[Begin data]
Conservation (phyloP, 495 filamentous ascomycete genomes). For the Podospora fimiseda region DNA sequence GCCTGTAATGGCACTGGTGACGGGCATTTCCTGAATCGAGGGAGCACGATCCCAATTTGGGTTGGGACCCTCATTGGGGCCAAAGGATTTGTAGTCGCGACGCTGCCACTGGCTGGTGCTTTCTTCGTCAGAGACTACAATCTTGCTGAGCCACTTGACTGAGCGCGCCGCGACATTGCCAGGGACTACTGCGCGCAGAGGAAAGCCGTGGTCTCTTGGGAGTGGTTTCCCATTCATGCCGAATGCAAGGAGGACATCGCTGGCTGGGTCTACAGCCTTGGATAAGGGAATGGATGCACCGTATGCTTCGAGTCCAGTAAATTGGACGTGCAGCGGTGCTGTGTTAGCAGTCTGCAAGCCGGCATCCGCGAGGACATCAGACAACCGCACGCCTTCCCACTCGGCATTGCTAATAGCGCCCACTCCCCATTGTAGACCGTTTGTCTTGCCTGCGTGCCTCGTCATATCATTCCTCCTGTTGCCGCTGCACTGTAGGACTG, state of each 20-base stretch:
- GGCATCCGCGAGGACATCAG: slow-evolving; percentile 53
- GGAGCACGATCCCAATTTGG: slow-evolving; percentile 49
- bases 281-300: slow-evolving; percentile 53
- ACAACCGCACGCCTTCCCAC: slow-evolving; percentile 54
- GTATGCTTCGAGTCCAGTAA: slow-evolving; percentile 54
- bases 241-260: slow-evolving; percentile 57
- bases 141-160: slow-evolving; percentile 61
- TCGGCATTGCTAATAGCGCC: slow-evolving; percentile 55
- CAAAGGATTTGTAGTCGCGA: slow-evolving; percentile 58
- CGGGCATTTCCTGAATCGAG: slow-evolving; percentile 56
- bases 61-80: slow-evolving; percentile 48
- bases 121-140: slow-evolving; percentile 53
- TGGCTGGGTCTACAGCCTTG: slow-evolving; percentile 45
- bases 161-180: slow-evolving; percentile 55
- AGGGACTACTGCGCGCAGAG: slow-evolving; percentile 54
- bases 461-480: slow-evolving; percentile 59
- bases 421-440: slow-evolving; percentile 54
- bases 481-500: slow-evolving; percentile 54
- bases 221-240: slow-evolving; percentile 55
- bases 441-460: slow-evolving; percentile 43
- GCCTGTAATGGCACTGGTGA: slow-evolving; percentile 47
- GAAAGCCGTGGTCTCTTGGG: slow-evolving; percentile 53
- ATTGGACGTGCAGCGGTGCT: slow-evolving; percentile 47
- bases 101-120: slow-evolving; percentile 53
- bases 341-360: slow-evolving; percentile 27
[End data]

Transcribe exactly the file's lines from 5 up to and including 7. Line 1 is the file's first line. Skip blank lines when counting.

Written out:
- ACAACCGCACGCCTTCCCAC: slow-evolving; percentile 54
- GTATGCTTCGAGTCCAGTAA: slow-evolving; percentile 54
- bases 241-260: slow-evolving; percentile 57